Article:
The media (traditional and new media) are powerful influencers and shapers of public opinion. They can also be strong and positive allies to promote public awareness about emotional wellbeing, protective factors, risk factors, prevention efforts and to encourage health-seeking behaviour.
Indeed, the platform of the media can be deployed to dispel common misconceptions about mental illness and provide optimal publicity to positive stories of people who despite the odds have overcome mental illness and have successfully received treatment and are now functioning very well without problems.
This potential is not always realised, with negative media portrayals being the norm. Such portrayals, unfortunately, increase societal stigma and discrimination against persons with mental health challenges, causing the problems to be hidden away and become a source of embarrassment and humiliation to affected individuals and their family members. It may also reinforce negative stereotypes about mental illness as a spiritual problem that is not treatable in hospitals. Unfortunately, this is often the case in many Nollywood movies depicting mental illness.
It is against this backdrop that it is gratifying to note the positive approach of the Nigerian Tribune with the creation of space for weekly mental health column on Thursdays, titled ‘Your Mental Health & You’ which started running in August 2016.
This has provided an avenue for raising public awareness about mental health, recognising common symptoms and promoting optimal emotional wellbeing. It has also aimed at reducing the shame and stigma associated with mental health challenges.
These articles over the past three years have now been collated into one-volume as a book which was launched on Monday the 2nd September 2019 at the Osuntokun Auditorium of the University College Hospital, Ibadan, with the Immediate former Minister of Health, Professor Isaac F. Adewole and Mr Lateef O. Fagbemi as special guests.
The book as a culmination of this innovative platform provided by the Tribune has received positive reviews from experts and the general public. Professor Norman Sartorius, a former president of the World Psychiatric Association (WPA), had this to say from Geneva, Switzerland: “Dr Abdulmalik has taken the bold and difficult step of translating knowledge from the disciplines of psychiatry and psychology into simple and clear everyday language describing steps that can be taken to improve our mental health.”
Professor Idowu Olayinka, the vice-chancellor of the University of Ibadan was also happy to note this development as a positive partnership between the academic world of the university and society. He said: “I am impressed by Dr Abdulmalik’s passion, consistency and elegant communication. This book is a pragmatic illustration of the utilisation of scholarly expertise in the service of humanity”.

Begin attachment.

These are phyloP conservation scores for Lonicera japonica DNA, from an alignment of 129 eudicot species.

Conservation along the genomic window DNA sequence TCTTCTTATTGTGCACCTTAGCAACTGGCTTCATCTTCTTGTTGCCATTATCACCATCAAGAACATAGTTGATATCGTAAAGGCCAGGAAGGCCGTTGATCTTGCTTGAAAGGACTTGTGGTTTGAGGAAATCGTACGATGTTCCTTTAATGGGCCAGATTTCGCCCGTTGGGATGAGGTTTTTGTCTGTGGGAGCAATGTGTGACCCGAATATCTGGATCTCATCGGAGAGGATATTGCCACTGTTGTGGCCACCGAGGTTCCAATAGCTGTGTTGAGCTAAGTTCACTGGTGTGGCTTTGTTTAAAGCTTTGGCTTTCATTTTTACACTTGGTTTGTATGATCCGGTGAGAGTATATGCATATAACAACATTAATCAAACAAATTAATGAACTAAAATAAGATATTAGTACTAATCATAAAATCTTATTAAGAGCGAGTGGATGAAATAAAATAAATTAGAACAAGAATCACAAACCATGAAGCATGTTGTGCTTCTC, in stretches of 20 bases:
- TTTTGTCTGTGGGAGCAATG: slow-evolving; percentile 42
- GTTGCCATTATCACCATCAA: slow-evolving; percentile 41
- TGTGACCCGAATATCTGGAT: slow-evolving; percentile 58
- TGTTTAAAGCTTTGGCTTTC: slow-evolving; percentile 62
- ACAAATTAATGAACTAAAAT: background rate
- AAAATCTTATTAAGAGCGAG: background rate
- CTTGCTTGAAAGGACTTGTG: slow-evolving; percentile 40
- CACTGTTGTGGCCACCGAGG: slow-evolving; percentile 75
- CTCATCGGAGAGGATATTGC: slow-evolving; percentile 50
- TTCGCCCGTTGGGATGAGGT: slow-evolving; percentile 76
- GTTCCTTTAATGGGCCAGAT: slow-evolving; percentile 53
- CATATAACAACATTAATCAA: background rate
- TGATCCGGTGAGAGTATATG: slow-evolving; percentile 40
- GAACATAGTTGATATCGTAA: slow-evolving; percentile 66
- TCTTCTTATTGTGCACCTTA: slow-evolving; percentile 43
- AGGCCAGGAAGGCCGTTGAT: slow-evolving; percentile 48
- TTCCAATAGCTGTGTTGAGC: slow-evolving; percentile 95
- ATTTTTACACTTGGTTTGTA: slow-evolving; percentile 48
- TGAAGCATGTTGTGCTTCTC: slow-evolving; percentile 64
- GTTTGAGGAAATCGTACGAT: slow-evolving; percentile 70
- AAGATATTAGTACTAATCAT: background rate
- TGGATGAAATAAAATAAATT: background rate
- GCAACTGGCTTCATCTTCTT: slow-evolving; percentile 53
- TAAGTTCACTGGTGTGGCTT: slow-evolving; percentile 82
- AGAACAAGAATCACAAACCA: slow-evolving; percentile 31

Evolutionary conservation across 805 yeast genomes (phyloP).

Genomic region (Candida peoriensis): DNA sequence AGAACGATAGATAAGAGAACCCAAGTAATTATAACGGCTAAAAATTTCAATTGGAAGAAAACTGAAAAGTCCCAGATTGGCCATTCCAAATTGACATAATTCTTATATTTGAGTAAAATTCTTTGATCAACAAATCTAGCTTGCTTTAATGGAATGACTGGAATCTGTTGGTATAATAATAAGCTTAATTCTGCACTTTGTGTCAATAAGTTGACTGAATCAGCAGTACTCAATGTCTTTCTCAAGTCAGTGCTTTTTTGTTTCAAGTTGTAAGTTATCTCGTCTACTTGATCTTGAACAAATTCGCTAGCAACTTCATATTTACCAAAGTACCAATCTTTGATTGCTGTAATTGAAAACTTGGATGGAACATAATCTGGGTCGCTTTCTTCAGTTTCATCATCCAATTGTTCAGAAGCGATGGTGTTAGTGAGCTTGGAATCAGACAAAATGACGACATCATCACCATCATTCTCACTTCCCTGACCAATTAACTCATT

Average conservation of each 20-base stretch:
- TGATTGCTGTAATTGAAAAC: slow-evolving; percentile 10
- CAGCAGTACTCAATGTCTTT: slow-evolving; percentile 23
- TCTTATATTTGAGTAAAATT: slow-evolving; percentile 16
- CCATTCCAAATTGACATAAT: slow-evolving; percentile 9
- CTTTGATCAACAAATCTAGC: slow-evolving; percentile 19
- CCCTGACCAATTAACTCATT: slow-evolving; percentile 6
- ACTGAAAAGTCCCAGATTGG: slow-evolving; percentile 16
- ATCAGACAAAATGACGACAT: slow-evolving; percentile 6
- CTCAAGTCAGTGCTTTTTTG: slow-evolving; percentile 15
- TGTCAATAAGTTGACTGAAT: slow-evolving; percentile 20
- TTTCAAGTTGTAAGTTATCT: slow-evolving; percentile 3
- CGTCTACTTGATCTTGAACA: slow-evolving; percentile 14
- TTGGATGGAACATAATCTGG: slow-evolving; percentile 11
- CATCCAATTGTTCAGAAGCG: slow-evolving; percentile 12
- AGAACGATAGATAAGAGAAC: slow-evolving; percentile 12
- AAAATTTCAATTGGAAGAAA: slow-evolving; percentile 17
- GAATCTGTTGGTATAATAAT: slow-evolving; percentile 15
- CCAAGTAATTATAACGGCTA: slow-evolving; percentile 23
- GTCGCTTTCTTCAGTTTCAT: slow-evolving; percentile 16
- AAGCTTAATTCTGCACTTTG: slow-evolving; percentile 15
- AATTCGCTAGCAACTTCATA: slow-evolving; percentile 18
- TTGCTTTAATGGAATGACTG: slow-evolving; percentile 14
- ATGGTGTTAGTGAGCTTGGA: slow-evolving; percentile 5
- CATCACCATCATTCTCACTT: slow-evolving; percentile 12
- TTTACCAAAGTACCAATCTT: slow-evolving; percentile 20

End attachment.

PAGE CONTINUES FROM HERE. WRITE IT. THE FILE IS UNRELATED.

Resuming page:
The Editor of the Nigerian Tribune, Mr Debo Abdulai, was also happy to point out that “the transformation of these life-saving pieces (articles) into a book is clear evidence of the public acceptance of the column and Dr Abdulmalik’s extension of his humanitarian service to the larger society.”
From the corporate world too came validation about the usefulness of the fruit of this partnership with the Tribune Newspaper. Mr Meka Olowola, MD of Zenera Consulting, had high praise for the articles compiled into this book volume: “Using gripping relatable narratives, Dr Abdulmalik is quietly revolutionizing our understanding and approach to mental health in this country.”
The academia was not left out. Professor Graham Thornicroft, from Kings College London, praised the book thus: “This is a deeply humanitarian book which students, healthcare staff, policymakers, people with mental illness and family members, members of faith communities and staff in the workplace will find enormously interesting and rewarding.”
Professor Oye Gureje, from the University of Ibadan, expressed his confidence that this book volume will be “a useful resource for learning how to strengthen our mental health and prevent the emergence of mental illness in our communities….and what to do when it occurs”.
The media has a daunting responsibility to provide factual information on all health matters – including mental health. The Nigerian Tribune in this regard, is blazing the trail and deserves all the praise and encouragement.
The onus is on all other media houses to also take some responsibility for mental health advocacy, providing factual information and positively influencing public opinion and health-seeking behaviour.
They should also aim to discourage harmful and stigmatizing reporting of mental illness and affected persons. Mental health professionals are always ready and willing to partner with the media in this direction.